out of five
: 82 mins
Todd Solondz’s two previous films were Welcome to the Dollhouse and
Happiness, which were brilliantly observed, skewering portraits of,
respectively, the pains of adolescence, and life and relationships in middle class American suburbia.
Therefore, it’s not surprising that when the basic set-up for Storytelling was announced (‘Happiness in high school’), there was a lot of fevered anticipation. Sadly, however, though still an interesting film, it doesn’t live up to expectations.
The film is basically two unrelated stories in one. (Supposedly a third, linking section featuring James Van Der Beek and Heather Matarazzo was filmed, then dropped, resulting in the relatively short running time and the film’s uneven feel – however, no adequate explanation of this has been forthcoming as yet).
The first section, ‘Fiction’, is only about twenty minutes long and centres on Vi (Selma Blair), her relationship with both her cerebral palsy-afflicted boyfriend (Leo Fitzpatrick) and, later, a fling with her fiercely intelligent, black creative writing tutor (Robert Wisdom), which she then uses for the basis of a short story.
The second, longer section, ‘Non-fiction’, centres on Paul Giamatta’s geeky documentary film-maker, who thinks he’s found the perfect subject for his film on American teenage life in dopey slacker Scooby Livingstone (Mark Webber), to the initial resistance of his family (John Goodman and Julie Hagerty).
The resulting film, ‘American Scooby’, includes sly references to both American Beauty (there’s a shot of a plastic bag floating in the wind) and the acclaimed documentary American Movie (whose Mike Schank also has a bit part as Giamatta’s cameraman).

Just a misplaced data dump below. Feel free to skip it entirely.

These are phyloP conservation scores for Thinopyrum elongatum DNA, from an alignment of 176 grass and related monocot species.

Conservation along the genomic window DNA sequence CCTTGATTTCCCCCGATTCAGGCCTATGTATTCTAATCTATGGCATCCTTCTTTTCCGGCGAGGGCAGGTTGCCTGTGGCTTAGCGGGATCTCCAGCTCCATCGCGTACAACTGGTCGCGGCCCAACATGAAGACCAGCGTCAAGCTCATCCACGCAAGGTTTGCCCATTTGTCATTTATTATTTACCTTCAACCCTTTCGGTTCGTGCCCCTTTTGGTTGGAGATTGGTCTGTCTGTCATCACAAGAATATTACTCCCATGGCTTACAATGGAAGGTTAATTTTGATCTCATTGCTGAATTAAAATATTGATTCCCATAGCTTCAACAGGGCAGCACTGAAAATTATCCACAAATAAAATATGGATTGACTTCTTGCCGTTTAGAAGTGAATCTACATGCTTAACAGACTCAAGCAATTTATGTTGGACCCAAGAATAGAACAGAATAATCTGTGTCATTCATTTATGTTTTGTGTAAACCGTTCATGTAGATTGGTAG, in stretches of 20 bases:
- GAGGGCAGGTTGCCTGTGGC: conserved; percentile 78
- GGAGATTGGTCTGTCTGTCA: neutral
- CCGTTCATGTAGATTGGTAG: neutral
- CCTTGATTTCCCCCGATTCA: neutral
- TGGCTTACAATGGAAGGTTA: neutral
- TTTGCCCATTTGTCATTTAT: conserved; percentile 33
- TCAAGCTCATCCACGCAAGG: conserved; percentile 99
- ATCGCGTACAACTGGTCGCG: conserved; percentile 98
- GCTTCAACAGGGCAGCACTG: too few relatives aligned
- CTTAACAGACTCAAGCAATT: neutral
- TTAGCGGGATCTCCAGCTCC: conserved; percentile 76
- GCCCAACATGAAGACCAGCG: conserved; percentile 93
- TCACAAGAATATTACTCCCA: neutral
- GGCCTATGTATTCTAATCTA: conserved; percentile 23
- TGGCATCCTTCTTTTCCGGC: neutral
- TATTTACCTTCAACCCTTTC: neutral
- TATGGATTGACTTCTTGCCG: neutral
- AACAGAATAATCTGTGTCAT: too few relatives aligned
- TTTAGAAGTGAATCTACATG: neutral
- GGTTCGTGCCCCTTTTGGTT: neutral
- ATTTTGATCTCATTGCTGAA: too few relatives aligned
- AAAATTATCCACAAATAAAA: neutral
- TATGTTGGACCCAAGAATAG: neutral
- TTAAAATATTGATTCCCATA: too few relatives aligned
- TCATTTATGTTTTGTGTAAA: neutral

The acting, throughout, is excellent, with Selma Blair giving a mature
performance in the first part that suggests better roles await her than
those she’s had so far.
There’s also a lot of extremely black humour in the film, particularly in the relationship between the Livingstone’s precocious younger son and their Salvadorean maid (Lupe Olvideros – from Chuck & Buck
- excellent as usual).
Solondz’s previous films revealed a particular talent for simultaneously repulsing the audience and making them laugh. In this respect, ‘Fiction’ is the stronger half of the film, though there is nothing to match the power of Happiness. Similarly, the second half starts well, but the characters never really sufficiently engage your attention.
Ultimately, then, knowing that a third section once existed, it’s impossible to watch Storytelling without speculating on what might have been. It’s still worth watching, as the first section is impressive, it has its fair share of dark laughs and there are several individual scenes of interest, but in the end, this will disappoint Solondz fans who, understandably, expected more from his third film.